There are a number of factors here which may be relevant, although as observers we cannot be certain which are actually weighing on private decisions.
In favour of the 12th:
- The 12th of December is a Thursday, which is the de facto standard election day in the UK.
- Parliament must be dissolved for a 5-week election campaign. That means that if the election is on the 9th of December, it must be dissolved before next Monday, which is tight.
In favour of the 9th:
- Some people (including Swinson and Corbyn) have raised concerns about students who are registered to vote in their university towns but may already be back at their parents' for Christmas by the 12th. (There is an implied accusation that Johnson wants to delay because the student vote is unlikely to favour the Conservatives).
- Election administrators are raising concerns about the availability of halls to serve as polling stations, because the usual venues may already be booked for Christmas parties, etc. An earlier (and Monday) date would alleviate this slightly.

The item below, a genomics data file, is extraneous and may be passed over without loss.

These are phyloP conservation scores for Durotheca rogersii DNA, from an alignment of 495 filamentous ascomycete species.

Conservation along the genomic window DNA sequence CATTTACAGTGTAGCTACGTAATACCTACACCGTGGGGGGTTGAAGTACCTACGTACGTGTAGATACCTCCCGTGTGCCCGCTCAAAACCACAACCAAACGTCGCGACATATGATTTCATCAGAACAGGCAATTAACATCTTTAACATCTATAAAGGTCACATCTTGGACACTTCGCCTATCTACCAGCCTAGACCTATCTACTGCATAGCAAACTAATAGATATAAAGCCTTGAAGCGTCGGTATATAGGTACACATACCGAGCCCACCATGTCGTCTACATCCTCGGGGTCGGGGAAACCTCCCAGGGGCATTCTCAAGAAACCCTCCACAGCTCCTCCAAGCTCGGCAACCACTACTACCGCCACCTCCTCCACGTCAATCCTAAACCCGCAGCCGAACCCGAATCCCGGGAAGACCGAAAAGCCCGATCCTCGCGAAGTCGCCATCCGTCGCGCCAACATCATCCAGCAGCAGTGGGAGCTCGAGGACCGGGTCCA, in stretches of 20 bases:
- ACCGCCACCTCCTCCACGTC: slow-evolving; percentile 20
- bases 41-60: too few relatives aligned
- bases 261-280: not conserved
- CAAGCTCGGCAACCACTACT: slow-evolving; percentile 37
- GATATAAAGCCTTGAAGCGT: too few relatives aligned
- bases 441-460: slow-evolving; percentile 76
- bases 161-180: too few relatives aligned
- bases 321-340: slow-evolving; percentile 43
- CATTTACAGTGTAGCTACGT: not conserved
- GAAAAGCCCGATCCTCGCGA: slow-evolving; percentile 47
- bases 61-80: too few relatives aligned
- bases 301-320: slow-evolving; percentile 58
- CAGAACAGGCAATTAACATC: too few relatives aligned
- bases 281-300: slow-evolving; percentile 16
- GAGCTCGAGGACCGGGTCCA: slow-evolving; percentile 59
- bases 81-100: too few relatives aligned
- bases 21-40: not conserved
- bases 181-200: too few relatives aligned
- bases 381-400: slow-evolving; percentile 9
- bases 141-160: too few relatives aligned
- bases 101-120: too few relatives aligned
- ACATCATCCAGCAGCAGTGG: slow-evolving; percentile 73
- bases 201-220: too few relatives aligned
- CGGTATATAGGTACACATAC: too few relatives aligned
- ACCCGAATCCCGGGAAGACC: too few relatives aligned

As to the Lib Dem strategy, they seem to have concluded that there's no realistic possibility of getting a second referendum past the current House of Commons. I saw the suggestion raised at least six months ago (so I'm not sure how easy it would be to track down) that Labour have a red line on a general election before a second referendum because senior figures consider that their manifesto in the last general election would be incompatible with voting for a second referendum, and they don't want to open themselves to the charge of breaking their manifesto.
It has also been suggested, probably with some justice, that being the clear anti-Brexit party is the core policy of the Lib Dems at the moment, so that it's to their advantage to have a general election before Brexit is seen as settled.